DETROIT — Federal agents have been using a fake university located in Farmington Hills to help find undocumented immigrants allegedly scamming the system to become United States citizens, an unsealed federal indictment said.
The sting operations took place from February 2017 until earlier this month, during which undercover agents posed as owners and employees.
The fake university was dubbed The University of Farmington, and was allegedly located in Farmington Hills.
“Each of the foreign citizens who ‘enrolled’ and made ‘tuition’ payments to the University knew that they would not attend any actual classes, earn credits, or make academic progress toward an actual degree in a particular field of study – a ‘pay to stay’ scheme,” the indictment reads.
“Rather, their intent was to fraudulently maintain their student visa status and to obtain work authorization under the CPT (curricular practical training) program.”
It added that the university was being used by foreign citizens as a “pay-to-stay” scheme that allowed immigrants to stay in the United States. The indictment stated that they were involved in the Student and Exchange Visitor program, which is run by the Department of Homeland Security.
Each student allegedly knew the programs were not approved by the department, and that the process was illegal.
In total, eight people were charged with participating in a conspiracy to help at least 600 foreign citizens to stay in the U.S. They allegedly spent time as recruiters from the university and profited from the scheme, the indictment says.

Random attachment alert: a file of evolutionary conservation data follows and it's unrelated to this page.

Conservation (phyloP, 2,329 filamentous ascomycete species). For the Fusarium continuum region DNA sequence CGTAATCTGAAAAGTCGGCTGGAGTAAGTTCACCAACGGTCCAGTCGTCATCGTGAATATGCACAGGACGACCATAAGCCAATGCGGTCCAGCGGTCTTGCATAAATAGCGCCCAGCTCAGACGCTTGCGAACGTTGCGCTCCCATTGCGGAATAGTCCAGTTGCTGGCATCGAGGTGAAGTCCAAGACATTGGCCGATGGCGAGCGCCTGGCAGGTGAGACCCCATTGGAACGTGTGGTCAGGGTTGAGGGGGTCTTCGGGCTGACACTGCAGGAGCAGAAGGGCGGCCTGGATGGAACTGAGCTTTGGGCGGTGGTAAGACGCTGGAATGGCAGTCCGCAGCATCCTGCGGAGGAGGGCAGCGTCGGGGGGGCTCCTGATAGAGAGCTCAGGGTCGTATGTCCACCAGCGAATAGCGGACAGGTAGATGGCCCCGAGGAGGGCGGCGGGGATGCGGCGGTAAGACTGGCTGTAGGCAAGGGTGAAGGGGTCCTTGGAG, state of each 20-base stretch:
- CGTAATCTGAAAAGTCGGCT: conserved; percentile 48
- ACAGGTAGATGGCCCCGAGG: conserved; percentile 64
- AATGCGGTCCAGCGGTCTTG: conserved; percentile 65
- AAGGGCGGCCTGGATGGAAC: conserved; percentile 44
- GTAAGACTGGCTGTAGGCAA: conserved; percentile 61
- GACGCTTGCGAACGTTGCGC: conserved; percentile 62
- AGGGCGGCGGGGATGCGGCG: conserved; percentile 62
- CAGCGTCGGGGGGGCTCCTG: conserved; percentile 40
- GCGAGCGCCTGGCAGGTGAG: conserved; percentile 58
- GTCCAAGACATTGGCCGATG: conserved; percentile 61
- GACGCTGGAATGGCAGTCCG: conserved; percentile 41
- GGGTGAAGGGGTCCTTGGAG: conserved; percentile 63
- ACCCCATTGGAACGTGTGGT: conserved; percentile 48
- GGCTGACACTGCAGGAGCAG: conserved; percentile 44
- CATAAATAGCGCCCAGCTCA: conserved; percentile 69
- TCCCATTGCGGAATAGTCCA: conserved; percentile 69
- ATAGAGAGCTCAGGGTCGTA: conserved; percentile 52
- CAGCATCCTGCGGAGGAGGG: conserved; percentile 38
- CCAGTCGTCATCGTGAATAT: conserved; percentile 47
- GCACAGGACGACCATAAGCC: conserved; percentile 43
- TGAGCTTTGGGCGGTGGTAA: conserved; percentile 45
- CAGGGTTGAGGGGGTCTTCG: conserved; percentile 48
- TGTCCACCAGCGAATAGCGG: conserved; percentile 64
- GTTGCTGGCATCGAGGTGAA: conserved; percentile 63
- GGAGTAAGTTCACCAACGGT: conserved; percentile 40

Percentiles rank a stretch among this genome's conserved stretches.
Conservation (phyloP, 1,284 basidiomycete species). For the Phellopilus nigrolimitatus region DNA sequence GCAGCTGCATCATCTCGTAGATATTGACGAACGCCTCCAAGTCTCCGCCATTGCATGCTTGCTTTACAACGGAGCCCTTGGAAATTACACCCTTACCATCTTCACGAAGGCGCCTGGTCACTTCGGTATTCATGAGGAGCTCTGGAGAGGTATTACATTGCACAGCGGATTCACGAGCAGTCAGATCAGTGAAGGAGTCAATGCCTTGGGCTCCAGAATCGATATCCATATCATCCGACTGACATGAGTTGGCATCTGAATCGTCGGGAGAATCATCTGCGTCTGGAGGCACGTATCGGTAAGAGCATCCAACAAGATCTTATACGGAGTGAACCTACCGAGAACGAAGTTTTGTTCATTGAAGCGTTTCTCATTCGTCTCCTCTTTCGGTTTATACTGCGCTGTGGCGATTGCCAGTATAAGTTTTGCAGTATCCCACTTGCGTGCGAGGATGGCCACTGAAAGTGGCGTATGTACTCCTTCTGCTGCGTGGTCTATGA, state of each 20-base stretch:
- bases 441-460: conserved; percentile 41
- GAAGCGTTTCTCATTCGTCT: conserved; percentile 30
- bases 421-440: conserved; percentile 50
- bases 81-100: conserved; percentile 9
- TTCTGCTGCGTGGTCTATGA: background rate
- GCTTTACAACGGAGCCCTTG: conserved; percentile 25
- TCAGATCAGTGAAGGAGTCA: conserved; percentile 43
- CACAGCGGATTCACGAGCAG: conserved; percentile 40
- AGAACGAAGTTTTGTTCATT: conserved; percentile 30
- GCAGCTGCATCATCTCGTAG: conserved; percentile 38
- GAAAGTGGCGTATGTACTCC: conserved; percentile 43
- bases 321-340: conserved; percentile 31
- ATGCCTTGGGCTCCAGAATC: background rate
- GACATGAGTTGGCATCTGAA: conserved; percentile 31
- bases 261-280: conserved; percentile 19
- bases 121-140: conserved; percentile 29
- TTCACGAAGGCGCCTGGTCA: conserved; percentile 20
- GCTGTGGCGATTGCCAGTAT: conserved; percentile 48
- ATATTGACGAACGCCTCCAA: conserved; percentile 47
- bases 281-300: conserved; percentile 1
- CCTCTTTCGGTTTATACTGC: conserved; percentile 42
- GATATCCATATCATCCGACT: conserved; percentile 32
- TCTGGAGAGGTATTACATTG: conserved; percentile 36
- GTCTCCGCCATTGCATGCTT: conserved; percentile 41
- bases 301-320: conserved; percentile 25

The eight defendants are:
-Suresh Reddy Kandala, 31, of Culpeper, Virginia
-Phanideep Karnati, 35, of Louisville, Kentucky
-Bharath Kakireddy, 29, of Lake Mary, Florida
-Aswanth Nune, 26, of Atlanta
-Prem Kumar Rampeesa, 26, of Charlotte, North Carolina
-Santosh Reddy Sama, 28, of Fremont, California
-Anvinash Thakkallapally, 28, of Harrisburg, Pennsylvania
-Naveen Prathipati, 29, of Dallas
“These suspects aided hundreds of foreign nationals to remain in the United States illegally by helping to portray them as students, which they most certainly were not,” said Steve Francis, special agent in charge of U.S. Immigration and Customs Enforcement’s Homeland Security Investigations office in Detroit.
The University of Farmington website was still online as of Wednesday, Jan. 30, and can be viewed at https://universityoffarmington.edu.
In 2016, Homeland Security agents also created the fake University of Northern New Jersey to charge 21 people with student and work visa fraud.